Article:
A day or two back, New Kid was writing about working with others and working alone. (This is only a partial quote: I recommend you read her whole post if you’re interested.)
Something valuable I realized, I think, was that I do like working with people, more than I realized. I think I used to underestimate how social teaching really is; academia values research more highly, and research (in the humanities) is a relatively isolated endeavor, and so I always thought of academics (and myself) preferring to work independently.…[B]ut [my history internship] became much MORE interesting when there were other interns around and I started to be able to discuss it with them.
Finishing my masters work (Master of Theological Studies), I was one of only two MTS students in a school full of M.Divs, and I was the only student working in Bible. I cross-registered at three other schools in order to meet my requirements and get with other Bible people, but around my own campus, I was alone in my endeavors.
So when I began looking over Ph.D. programs, having classmates was high on my list of priorities. Visiting one prestigious campus, I met a young man who was the only biblical-studies Ph.D. student in residence. For his part, he was as happy as could be: he had the profs to himself, and they had quickly begun to act toward him as toward a junior colleague. But for my part, I had been lone-wolfing it for a couple of years already. When I began at Princeton Theological Seminary, I entered with a class of eight (four each in OT and NT), and was happy almost to hysterical giggling to have colleagues in my field.
PTS had an exceedingly collegial student culture during my years, and I enjoyed a level of collegiality in my coursework that I think I pretty rare. This meant, too, that the shift to dissertation work, while not unanticipated, was fairly stark. My diss years were entirely post-student-housing, and (for me) pre-Facebook. So I finished my graduate work in Bible as I had begun, a lone combatant.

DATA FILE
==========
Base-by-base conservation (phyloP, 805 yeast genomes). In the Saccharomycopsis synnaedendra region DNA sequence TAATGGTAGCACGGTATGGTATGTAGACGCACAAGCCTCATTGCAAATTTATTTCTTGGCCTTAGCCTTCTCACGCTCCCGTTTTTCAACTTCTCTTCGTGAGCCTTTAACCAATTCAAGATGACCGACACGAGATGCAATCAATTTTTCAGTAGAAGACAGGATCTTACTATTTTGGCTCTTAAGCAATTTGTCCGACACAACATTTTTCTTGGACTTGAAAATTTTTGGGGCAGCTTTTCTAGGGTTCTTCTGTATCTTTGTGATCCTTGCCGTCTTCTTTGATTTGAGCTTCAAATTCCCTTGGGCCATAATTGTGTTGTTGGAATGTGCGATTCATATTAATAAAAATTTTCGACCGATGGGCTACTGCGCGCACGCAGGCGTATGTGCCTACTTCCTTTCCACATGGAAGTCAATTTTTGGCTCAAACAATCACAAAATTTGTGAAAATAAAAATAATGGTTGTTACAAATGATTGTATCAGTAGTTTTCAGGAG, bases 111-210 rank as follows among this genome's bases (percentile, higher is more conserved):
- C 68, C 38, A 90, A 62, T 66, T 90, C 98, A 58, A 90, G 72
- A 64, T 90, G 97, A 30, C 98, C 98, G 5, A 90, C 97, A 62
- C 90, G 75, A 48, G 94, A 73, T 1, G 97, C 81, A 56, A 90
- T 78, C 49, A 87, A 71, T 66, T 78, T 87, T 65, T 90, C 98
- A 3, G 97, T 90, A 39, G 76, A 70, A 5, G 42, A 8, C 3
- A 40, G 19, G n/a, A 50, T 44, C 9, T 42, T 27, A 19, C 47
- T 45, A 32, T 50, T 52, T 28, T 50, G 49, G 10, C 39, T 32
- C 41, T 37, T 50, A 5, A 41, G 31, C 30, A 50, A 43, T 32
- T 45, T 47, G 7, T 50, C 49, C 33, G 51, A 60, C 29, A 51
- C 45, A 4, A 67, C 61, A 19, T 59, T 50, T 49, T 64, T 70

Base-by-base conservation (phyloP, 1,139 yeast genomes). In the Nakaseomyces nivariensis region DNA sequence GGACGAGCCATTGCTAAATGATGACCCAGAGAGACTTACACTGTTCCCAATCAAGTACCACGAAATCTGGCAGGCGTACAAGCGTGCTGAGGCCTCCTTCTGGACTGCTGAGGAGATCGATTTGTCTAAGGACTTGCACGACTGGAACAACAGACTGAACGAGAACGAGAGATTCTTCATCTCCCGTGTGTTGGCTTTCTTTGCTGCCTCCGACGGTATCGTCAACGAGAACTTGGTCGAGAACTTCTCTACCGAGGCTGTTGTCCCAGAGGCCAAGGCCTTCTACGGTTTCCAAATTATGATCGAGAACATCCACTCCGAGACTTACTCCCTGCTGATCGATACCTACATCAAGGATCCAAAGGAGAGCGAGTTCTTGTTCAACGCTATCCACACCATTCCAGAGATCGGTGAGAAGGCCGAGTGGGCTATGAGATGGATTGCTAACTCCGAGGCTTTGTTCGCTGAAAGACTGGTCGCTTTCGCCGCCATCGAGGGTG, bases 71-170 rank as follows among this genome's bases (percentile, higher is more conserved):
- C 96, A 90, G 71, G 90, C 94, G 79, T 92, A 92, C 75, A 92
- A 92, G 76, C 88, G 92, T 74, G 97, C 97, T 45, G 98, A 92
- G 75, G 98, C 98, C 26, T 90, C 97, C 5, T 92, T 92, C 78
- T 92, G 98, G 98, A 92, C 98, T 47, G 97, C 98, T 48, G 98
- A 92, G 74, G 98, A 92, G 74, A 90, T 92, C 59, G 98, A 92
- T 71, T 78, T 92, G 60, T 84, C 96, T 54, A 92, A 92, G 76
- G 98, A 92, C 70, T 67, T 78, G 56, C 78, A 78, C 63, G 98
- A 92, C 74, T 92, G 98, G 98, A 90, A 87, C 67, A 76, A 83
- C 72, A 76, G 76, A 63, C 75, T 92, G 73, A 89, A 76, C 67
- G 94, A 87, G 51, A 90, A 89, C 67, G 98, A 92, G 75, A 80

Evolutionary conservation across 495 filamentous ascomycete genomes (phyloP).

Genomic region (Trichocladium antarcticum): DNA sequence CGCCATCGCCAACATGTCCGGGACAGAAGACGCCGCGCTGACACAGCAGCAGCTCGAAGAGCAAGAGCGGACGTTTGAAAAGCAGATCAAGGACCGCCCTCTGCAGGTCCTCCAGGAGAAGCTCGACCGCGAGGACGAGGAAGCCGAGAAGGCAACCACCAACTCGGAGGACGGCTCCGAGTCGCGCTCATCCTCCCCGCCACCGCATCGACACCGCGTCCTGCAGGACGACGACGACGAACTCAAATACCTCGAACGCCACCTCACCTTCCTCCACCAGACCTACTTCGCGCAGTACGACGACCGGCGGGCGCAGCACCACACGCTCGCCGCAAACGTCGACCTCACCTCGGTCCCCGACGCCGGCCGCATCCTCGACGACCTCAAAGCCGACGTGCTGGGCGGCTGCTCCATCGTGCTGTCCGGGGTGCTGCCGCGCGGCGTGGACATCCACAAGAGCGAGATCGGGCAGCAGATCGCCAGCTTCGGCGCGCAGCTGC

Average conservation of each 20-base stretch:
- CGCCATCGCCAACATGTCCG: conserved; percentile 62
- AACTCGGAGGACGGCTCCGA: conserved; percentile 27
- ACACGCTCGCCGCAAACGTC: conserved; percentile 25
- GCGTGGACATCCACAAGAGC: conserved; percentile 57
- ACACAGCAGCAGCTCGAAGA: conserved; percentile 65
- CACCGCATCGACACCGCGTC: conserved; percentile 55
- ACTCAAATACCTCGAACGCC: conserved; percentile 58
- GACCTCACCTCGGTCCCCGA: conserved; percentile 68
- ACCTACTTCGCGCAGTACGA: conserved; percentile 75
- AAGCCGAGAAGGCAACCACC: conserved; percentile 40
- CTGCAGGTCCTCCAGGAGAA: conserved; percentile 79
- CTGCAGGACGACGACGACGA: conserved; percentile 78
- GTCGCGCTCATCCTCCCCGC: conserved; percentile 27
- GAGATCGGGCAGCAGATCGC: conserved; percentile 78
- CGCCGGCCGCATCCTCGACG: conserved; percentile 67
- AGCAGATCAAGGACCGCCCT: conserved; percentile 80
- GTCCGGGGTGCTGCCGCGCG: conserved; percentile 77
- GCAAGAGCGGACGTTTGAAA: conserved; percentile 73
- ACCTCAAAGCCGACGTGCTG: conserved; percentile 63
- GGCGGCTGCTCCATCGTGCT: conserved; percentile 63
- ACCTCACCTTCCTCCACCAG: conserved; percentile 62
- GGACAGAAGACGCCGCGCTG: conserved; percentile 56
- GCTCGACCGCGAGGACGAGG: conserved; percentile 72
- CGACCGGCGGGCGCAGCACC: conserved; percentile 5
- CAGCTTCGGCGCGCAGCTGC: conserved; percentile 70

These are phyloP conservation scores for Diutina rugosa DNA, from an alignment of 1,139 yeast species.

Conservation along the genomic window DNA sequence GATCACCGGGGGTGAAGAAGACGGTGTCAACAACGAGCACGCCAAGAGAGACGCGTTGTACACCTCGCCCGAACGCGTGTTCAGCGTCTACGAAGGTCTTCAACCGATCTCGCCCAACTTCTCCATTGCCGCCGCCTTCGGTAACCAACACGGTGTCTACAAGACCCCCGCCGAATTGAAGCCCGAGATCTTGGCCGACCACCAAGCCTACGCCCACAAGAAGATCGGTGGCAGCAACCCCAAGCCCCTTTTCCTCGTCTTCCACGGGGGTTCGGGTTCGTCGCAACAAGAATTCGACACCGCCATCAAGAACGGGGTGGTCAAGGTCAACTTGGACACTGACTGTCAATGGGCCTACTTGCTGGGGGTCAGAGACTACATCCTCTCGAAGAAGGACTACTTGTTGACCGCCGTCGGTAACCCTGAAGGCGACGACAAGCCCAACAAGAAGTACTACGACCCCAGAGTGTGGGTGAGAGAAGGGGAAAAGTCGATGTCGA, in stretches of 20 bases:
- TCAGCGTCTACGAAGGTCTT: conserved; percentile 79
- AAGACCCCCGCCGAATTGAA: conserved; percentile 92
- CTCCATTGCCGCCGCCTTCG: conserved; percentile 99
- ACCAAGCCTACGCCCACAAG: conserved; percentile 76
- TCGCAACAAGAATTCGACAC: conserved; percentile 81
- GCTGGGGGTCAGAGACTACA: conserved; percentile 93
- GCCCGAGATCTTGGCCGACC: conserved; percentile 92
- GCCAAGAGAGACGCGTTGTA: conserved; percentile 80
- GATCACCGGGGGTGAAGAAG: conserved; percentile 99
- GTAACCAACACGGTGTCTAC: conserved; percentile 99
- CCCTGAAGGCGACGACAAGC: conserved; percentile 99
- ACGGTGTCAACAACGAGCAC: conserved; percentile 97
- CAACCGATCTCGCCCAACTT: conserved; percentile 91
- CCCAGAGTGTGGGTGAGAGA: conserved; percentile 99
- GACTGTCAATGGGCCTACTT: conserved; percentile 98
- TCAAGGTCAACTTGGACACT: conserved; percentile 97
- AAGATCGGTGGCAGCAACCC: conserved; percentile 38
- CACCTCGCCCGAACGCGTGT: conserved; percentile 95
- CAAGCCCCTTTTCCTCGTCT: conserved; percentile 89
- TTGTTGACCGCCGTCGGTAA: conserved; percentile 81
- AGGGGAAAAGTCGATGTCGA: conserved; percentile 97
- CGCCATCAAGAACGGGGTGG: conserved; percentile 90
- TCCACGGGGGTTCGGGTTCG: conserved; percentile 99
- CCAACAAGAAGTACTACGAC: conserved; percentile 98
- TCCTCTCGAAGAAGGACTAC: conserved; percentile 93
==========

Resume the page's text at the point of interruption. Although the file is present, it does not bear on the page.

In all this back-and-forth, I’ve learned that my default preference is not to work alone, but rather with friends and peers. “Collegiality” is that space into which I can drop a half-baked idea to be hammered and exercised until it swims on its own or get sent back to the drawing board. If my colleagues are my PTS classmates, it’s great because we all share the same “shorthand” and can get down to business quickly. If my colleagues are not my PTS classmates, it’s great because we don’t share the same shorthand and I have to re-examine all my usual ways of talking about things.
Occasionally my work is briefly interrupted by an email from a colleague, saying, “I have to learn about X right away. Can you explain X, or tell me where I can find out about X quickly?” This is, hands down, one of my favorite experiences. I get briefly distracted from whatever is vexing me at the moment; I get a short, manageable research project to feel good about; and I get to do something for a friend. Seriously, it’s like a two-hour Christmas.
Sure, we have all had some ugly experiences with “group projects”: I myself have often muttered that a group moves at a rate inversely proportional to its size (Brooke’s Law of Movement). But, among graduate students and professionals you don’t have many slackers, just occasionally folks who are regrettably over-committed, and anyway the rest of the group have acquired the skills to work around such blockage.
What are your experiences with working alone or working with others? Do you prefer the long, solitary stretches of single-handed mental combat with your projects in research, writing, or teaching? How early or how late do you seek the input of your colleagues?